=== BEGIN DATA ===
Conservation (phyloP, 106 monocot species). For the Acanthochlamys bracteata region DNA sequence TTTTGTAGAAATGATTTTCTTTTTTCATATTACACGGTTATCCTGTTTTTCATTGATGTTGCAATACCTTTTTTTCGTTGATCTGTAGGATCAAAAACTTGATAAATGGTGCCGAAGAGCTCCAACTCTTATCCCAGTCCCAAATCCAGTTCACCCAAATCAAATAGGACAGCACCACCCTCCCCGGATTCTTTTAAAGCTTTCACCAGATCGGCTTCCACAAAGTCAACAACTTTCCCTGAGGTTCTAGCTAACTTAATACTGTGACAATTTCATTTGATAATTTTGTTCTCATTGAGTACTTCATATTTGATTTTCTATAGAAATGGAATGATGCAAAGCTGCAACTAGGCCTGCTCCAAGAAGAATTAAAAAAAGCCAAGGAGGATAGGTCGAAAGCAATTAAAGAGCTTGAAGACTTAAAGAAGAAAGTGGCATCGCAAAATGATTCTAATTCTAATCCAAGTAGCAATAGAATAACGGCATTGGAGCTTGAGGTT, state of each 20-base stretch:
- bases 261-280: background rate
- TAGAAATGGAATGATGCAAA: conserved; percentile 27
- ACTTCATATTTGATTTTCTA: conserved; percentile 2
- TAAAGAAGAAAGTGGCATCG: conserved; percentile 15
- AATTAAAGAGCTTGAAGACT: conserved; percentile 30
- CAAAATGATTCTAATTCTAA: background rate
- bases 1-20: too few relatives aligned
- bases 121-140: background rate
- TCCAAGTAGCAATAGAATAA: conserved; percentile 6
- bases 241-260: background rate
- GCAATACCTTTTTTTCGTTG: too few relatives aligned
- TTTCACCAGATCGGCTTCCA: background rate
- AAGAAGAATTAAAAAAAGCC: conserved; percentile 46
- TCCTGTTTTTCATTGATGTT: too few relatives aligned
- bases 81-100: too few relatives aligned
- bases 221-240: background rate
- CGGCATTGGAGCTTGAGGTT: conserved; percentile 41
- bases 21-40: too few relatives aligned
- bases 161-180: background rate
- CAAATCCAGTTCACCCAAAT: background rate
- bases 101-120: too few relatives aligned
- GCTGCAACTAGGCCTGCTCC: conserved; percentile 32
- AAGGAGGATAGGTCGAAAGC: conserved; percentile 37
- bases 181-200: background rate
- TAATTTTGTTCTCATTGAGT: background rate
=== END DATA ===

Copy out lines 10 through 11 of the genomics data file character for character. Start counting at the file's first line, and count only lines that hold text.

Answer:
- TCCAAGTAGCAATAGAATAA: conserved; percentile 6
- bases 241-260: background rate